What the heck are Brand Guides & Why your Biz Needs them
Brand Guides, Brand Styles, Brand Manuals, Brand Bibles... Although there are many names for what Brand Guides are, they essentially are made up of the same things. In this blog, I am breaking down what goes into the Brand Guides I design for my clients!
Who makes Brand Guides?
ME! But seriously... A brand designer is an individual with graphic design skills, but also a knack for long-term brand visualization and business strategy. This person keeps your long-term business goals and applications in mind throughout the design process including (but not limited to): considering how your logo will translate between print and digital, designing submarks that can be used as social media avatars, and creating custom patterns and illustrations that uniquely communicate your product or service.
A good brand designer will take these elements, and beautifully package them into a multi-page PDF Brand Style Guides (why you’re reading this blog in the first place). So let’s get to the nitty gritty and break down what exactly goes into Brand Style Guides.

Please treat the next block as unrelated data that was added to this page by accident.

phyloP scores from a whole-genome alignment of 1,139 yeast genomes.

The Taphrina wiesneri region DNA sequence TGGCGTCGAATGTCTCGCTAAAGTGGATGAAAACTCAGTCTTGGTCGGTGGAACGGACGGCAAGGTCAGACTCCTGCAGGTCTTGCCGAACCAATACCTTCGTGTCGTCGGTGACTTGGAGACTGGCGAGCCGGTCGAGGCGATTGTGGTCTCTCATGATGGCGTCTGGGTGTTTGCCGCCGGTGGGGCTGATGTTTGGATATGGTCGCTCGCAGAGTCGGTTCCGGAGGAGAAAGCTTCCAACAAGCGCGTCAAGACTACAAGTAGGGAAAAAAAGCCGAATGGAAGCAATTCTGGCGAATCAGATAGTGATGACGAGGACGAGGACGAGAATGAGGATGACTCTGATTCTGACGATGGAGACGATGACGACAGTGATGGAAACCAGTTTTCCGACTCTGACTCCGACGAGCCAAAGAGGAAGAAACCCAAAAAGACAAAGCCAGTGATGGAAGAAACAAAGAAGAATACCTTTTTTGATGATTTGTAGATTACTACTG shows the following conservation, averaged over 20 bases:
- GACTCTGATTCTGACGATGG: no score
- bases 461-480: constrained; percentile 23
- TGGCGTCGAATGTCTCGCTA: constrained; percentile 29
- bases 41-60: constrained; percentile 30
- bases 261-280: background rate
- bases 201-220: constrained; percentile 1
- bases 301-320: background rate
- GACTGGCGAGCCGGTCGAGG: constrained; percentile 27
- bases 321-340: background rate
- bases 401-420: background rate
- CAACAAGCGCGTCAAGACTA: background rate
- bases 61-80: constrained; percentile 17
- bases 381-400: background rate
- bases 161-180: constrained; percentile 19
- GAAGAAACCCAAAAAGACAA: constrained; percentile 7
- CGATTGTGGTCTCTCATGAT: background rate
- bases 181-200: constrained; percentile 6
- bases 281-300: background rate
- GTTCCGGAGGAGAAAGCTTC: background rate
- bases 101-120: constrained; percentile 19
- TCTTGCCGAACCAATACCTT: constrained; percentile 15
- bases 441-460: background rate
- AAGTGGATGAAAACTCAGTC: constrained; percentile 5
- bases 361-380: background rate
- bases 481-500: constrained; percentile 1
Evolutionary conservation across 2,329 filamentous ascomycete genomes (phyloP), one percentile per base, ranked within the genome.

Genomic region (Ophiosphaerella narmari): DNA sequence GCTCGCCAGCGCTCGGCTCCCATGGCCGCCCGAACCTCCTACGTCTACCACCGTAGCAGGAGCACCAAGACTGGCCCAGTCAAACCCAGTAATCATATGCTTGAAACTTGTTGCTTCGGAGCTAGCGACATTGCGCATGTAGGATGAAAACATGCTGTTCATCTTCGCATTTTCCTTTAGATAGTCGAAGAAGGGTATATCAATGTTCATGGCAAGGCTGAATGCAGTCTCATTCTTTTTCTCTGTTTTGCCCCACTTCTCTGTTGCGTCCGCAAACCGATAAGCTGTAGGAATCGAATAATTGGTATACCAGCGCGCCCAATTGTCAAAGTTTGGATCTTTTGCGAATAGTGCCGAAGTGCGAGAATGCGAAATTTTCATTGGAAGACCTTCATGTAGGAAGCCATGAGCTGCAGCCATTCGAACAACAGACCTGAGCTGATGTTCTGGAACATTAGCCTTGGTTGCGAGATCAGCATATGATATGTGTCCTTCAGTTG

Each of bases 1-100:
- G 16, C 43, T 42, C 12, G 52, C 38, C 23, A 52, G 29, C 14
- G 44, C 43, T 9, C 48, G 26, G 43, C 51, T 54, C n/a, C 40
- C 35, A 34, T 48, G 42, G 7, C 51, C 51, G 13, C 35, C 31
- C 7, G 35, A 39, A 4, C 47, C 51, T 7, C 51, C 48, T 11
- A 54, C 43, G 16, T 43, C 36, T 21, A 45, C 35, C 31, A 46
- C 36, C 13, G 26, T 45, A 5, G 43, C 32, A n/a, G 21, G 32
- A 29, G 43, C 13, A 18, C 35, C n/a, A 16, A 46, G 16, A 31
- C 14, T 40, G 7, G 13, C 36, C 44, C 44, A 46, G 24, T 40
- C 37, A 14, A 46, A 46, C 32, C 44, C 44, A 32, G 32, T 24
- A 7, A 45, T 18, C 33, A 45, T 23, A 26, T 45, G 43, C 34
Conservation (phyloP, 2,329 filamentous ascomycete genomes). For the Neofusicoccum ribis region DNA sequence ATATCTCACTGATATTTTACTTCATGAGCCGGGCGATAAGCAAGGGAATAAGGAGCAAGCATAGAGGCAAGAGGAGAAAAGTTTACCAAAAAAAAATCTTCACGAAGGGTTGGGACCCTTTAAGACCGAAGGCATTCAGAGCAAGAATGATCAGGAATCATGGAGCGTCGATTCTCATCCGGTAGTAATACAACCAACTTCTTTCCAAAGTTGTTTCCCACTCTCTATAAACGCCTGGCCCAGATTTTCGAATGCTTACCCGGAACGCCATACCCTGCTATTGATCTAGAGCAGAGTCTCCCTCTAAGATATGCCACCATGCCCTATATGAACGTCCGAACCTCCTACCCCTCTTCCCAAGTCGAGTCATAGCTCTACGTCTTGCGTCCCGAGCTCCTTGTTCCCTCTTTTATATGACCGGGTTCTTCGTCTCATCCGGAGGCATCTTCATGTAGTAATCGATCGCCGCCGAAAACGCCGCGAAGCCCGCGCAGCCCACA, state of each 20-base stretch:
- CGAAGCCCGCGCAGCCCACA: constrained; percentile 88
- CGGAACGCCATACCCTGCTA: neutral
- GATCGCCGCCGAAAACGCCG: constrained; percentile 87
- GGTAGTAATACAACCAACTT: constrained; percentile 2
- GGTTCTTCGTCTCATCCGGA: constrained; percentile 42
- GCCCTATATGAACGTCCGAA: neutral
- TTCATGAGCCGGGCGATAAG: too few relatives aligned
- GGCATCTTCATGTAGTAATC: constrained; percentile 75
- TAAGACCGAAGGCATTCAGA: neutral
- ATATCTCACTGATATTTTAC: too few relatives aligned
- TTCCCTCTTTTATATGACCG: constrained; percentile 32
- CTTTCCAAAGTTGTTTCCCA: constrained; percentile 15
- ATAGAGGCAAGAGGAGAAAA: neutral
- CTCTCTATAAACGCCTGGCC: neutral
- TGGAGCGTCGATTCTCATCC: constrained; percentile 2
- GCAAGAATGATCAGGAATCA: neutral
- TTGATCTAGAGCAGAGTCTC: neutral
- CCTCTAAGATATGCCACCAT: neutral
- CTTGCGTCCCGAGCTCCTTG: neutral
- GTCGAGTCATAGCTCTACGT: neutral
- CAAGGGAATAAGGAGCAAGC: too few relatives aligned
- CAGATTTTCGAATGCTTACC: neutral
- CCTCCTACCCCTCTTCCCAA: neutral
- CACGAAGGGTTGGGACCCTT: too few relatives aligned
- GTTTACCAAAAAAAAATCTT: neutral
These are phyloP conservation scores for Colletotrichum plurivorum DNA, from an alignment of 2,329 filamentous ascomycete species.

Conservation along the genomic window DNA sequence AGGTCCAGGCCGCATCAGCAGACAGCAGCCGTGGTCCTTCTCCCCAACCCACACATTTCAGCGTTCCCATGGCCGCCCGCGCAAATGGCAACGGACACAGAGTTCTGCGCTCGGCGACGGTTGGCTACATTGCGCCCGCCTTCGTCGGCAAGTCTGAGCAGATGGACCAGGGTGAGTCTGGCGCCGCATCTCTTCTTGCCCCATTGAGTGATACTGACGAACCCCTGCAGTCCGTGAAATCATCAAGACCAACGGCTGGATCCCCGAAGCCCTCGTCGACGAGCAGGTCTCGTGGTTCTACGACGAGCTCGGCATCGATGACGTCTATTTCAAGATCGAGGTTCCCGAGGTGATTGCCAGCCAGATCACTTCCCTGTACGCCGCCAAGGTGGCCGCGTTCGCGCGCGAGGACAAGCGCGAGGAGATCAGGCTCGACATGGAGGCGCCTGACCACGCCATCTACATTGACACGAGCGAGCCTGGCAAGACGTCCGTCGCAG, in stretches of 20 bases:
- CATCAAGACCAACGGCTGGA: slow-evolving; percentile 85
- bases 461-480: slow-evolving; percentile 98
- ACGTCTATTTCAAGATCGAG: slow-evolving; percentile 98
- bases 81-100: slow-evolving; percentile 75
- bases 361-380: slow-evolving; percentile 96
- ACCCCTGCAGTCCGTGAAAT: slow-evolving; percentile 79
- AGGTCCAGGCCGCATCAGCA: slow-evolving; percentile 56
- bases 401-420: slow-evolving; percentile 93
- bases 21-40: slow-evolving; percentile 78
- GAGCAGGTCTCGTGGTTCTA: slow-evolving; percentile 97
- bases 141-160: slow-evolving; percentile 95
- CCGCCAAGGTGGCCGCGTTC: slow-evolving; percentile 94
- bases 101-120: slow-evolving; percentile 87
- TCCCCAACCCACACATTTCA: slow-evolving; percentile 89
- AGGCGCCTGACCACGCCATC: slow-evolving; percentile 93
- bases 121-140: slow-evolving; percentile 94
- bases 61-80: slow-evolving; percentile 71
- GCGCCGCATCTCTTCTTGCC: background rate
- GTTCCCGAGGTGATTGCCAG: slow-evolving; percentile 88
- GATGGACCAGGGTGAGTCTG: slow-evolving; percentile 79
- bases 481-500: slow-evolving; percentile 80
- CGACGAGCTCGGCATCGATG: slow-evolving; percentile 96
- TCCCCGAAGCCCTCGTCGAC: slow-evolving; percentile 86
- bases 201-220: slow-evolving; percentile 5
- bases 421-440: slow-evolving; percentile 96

*Not all guides follow this cookie-cutter formula, but may change due to the scope of the project.
I just want a logo...why do I need a Brand?
I have shared many-a-blog on what the difference is between a logo and a brand (Read: The Difference between a Logo and a Brand: Explained in Cake) but here is a tiny recap:
A LOGO is a mark or a symbol, or a combination of typography that is used as an identifier for a brand. Think the Nike Swoosh, Netflix’s White on Back text, Target’s Target, or Apple’s… well Apple. These symbols and marks become synonymous with the business name (so much so that they can be shown without the name altogether).
A BRAND is the logo + ALL OF THE SUPPORTING ELEMENTS that make the logo and the small business successful. Essentially, a brand is the compilation of all the ways that a business communicates. Most obviously, this means visuals; but branding appeals to all of the senses. It is how a business talks, shares stories, smells (remember walking through the cloud of cologne in Hollister circa 2009?) and the way it makes you feel.
Think of it like this... your brand is your small business's personal style. Think of someone that you know who has great style -- always dresses sharp, hair done, nails done errythang did (2010 Drake fans?). What if that person suddenly showed up in holey sweatpants and a pizza-stained sweatshirt to the office? You wouldn't recognize them. Or, what if that person was constantly changing their look from polished professional, to boho, to old hollywood glam, to grunge rock? It would be hard to trust someone who seems like they don't know who they are or what they offer. THIS is why it is important to invest in a well designed brand.
What's included in Brand Guides?